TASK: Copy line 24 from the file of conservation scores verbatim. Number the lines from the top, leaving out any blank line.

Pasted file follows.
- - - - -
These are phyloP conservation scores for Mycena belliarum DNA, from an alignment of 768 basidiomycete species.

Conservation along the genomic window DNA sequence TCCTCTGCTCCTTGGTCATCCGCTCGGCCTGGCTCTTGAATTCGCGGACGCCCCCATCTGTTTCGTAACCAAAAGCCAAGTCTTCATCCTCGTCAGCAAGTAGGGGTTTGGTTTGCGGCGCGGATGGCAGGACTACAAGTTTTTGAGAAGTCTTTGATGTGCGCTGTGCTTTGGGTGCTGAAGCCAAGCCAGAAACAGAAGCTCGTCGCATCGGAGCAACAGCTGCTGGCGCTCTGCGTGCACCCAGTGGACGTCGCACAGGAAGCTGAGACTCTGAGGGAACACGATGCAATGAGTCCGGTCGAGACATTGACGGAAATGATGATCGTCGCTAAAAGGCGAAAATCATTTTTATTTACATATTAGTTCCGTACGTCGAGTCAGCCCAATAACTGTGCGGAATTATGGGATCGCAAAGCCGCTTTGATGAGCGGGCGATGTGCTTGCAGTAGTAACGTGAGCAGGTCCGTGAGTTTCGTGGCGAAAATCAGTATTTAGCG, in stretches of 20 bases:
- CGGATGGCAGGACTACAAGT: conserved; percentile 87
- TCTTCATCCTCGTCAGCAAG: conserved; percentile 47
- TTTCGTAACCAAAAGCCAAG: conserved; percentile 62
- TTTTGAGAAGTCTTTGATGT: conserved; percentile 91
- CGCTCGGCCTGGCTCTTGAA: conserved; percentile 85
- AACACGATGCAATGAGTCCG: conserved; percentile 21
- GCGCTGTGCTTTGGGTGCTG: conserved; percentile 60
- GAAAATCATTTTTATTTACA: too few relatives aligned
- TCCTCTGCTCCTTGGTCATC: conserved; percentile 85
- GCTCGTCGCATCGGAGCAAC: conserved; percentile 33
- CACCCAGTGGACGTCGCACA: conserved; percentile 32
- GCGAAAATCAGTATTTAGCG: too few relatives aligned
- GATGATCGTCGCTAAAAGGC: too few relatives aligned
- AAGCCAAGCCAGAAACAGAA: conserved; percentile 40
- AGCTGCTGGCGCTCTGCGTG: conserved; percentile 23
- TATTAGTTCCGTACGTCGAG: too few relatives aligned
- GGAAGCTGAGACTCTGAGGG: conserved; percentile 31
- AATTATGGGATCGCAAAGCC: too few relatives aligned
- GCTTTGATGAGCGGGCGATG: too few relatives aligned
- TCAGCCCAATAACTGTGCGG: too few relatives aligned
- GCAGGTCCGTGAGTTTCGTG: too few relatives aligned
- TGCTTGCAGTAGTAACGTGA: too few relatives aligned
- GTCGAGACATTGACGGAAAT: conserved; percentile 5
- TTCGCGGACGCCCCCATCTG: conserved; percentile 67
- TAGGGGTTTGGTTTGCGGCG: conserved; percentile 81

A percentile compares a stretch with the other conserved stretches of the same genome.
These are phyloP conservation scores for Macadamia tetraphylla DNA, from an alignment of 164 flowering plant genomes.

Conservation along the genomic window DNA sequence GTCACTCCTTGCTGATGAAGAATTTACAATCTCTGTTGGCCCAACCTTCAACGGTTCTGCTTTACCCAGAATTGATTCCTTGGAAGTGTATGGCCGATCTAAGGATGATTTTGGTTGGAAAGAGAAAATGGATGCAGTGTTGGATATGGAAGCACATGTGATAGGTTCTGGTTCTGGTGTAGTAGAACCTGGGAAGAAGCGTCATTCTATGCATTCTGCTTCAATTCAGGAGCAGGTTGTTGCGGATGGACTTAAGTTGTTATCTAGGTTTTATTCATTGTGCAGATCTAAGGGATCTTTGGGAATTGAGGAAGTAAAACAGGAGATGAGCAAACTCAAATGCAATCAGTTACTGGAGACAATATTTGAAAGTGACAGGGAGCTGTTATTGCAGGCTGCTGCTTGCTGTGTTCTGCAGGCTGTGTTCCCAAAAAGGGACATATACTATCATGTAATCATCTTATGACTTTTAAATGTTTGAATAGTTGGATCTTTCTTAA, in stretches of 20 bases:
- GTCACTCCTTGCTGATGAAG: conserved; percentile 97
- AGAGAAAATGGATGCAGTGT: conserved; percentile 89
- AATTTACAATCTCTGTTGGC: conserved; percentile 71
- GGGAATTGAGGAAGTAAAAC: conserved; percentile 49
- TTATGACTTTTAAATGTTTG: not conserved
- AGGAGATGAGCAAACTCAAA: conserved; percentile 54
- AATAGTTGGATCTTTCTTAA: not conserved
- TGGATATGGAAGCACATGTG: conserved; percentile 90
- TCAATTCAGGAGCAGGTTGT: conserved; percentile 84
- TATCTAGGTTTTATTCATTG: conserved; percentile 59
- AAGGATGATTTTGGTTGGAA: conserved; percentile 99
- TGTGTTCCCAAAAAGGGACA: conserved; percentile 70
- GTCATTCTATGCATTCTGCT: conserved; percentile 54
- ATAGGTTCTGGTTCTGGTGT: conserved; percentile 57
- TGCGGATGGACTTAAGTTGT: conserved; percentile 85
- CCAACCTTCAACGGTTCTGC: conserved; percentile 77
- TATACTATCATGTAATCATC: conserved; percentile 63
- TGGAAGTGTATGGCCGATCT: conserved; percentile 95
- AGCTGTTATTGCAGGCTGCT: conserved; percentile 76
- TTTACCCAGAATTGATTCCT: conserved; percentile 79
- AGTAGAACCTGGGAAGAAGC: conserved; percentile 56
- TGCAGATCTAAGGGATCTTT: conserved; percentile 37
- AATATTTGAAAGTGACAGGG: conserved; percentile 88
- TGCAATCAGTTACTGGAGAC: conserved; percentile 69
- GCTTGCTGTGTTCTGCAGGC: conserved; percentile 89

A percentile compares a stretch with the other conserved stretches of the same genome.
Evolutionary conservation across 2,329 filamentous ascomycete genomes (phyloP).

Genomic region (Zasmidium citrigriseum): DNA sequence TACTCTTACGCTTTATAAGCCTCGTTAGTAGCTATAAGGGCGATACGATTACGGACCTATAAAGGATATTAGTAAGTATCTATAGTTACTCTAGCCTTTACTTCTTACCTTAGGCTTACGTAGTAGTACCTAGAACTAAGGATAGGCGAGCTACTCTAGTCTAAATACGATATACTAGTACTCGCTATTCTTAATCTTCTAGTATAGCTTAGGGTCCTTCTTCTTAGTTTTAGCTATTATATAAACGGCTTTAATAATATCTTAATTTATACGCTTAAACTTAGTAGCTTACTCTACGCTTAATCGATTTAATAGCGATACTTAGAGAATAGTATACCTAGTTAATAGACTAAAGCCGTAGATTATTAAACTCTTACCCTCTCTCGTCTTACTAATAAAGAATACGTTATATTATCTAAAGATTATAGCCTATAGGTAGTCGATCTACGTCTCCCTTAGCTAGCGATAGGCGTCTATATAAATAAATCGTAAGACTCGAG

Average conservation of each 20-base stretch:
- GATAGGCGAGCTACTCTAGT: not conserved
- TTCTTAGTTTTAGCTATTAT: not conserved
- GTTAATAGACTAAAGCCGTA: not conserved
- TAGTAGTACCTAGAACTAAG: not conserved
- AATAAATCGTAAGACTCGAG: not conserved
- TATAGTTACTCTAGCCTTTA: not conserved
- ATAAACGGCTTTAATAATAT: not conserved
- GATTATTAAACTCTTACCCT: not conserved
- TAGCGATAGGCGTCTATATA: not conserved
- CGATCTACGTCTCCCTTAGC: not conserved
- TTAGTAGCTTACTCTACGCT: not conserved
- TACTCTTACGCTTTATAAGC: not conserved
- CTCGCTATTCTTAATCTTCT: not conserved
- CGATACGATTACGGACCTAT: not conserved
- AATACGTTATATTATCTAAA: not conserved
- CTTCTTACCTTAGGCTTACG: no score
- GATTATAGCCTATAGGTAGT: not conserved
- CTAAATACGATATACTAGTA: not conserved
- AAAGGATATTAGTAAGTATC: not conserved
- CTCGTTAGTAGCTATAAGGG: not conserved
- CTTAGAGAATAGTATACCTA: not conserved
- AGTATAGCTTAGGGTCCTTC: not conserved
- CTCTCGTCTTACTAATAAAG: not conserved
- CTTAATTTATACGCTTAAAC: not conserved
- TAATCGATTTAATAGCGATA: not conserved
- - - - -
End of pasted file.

- TGCTTGCAGTAGTAACGTGA: too few relatives aligned